Antonio Corradini’s Veiled Sculpture

Antonio Corradini lived from 1668 until June 1752, and he worked as a Rococo sculptor in Venice. There’s not a lot known about him, but he’s most famous for his veiled women, and it’s not hard to see why.

Her smooth skin shines right through the thin ripples of the veil resting softly – it spills off noses and ears like tiny waterfalls of marble. But the eyes can always be seen so clearly, closed against the veil pressed against them.

Bust of a Veiled Woman (Puritas), 1717-25 Marble Museo del Settecento Veneziano, Ca’ Rezzonico, Venice

Bust of a Veiled Woman (Puritas), 1717-25
Museo del Settecento Veneziano, Ca’ Rezzonico, Venice


Corradini played a huge role in solidifying the role of sculptors as ‘artists’ in the early 18th century. In 1723 he is supposed to have been the first person to legally separate the professions of sculptors and stonemasons, creating a school for sculptors and developing it as an official artistic profession.

His “Portrait of Modesty” (below) lives in the Naples museum, Cappella Sansevero, and her posture and accessories make it look like she was made for a church, even though she’s nearly naked through that thin thin veil – standing casually beautiful with eyes closing.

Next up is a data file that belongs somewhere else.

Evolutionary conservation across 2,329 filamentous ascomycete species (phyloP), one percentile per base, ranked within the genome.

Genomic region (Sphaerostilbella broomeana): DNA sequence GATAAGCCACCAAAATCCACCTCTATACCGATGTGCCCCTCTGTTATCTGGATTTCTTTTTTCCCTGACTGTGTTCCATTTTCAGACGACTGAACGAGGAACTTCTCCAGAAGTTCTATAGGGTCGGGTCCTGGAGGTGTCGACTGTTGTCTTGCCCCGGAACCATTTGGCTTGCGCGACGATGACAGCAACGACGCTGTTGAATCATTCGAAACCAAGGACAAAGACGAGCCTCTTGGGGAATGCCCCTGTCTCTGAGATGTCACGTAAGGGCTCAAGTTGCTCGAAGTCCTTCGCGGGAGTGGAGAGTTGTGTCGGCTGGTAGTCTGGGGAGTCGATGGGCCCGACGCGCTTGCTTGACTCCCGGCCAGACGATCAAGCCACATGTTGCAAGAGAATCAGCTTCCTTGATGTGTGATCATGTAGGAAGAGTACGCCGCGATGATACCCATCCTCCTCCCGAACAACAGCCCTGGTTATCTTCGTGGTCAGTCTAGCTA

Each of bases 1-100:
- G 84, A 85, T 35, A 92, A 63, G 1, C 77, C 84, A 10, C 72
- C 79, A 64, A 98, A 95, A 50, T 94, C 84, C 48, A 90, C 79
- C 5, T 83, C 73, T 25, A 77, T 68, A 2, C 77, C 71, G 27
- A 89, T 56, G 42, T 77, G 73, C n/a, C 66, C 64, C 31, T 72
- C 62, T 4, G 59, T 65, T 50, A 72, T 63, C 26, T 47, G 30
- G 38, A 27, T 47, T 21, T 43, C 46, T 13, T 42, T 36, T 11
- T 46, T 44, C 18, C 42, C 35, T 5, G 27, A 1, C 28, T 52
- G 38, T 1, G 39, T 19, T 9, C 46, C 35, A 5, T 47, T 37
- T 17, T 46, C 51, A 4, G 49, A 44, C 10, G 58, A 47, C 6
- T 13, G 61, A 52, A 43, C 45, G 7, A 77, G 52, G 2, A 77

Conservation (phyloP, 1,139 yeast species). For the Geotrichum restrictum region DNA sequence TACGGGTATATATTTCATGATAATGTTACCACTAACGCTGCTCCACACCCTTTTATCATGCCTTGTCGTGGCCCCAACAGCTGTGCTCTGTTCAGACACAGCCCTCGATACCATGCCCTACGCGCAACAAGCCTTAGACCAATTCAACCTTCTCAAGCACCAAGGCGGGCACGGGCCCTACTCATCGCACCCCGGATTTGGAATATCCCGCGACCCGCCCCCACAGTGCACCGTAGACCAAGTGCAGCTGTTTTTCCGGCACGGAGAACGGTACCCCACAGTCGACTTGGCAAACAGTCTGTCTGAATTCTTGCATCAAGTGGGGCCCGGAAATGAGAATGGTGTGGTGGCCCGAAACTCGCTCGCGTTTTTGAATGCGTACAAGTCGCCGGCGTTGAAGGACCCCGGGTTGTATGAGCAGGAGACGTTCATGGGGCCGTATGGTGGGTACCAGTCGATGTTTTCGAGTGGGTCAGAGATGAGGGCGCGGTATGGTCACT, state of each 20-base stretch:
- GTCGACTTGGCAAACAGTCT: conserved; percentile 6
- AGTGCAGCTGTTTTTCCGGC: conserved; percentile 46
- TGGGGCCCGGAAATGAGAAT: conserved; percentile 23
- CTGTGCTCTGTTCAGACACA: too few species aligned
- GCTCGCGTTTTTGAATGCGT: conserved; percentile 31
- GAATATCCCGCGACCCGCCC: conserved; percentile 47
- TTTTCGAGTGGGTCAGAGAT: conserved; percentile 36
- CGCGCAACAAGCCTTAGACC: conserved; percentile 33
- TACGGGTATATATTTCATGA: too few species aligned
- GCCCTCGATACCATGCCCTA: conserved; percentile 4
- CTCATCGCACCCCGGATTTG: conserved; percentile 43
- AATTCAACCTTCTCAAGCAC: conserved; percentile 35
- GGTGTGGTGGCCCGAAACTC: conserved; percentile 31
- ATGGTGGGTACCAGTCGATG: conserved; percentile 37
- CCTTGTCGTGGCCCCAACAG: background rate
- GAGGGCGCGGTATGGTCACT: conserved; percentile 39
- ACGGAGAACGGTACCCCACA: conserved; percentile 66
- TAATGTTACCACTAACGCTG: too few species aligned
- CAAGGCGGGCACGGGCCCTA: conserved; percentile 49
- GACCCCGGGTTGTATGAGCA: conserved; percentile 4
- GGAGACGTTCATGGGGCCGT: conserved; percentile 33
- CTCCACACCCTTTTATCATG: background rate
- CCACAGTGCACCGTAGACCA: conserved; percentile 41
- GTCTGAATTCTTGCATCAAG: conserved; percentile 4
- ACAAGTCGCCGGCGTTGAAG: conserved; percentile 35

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"Modesty," 1751 Marble, Cappella Sansevero, Napoli

“Modesty,” 1751
Marble, Cappella Sansevero, Napoli


Full disclosure: all info from Corradini’s Wikipedia page.



12 Artworks Where People Turn Into Trees & Trees Turn Into People

In Greek and Roman mythology, Daphne was a nymph whose beauty attracted the attention of the god of music, poetry and a bunch of other things: Apollo. In Ovid’s Metamorphoses, Apollo falls in love with her because the god of love, Eros, wants to get back at him for making fun of his archery skills (a little much right?). He shoots Apollo in the heart with an arrow made of gold to make him fall in love, and he shoots Daphne with a lead arrow to incite hate, pitting the two against each other and driving Apollo crazy. Eventually Apollo is chasing Daphne so she calls out to her mother Gai who rescues her by transforming her into a laurel tree.

But that’s not the only ancient tale about people turning into trees. Ovid tells another story in Metamorphoses VIII about an old couple, Baucis and Philemon, who were the only ones in the town to invite the disguised gods, Zeus (Greek)/Jupiter (Roman) and Hermes/Mercury, into their home even though they were much poorer than their neighbors. They were taken up to a mountain by the gods, who flooded the town once they were safe, and their house was transformed into a temple. They were made the guardians of the temple, and were also granted their request to die at the same time as the other. When they did die, they was transformed into a pair of intertwining trees, one oak and one linden.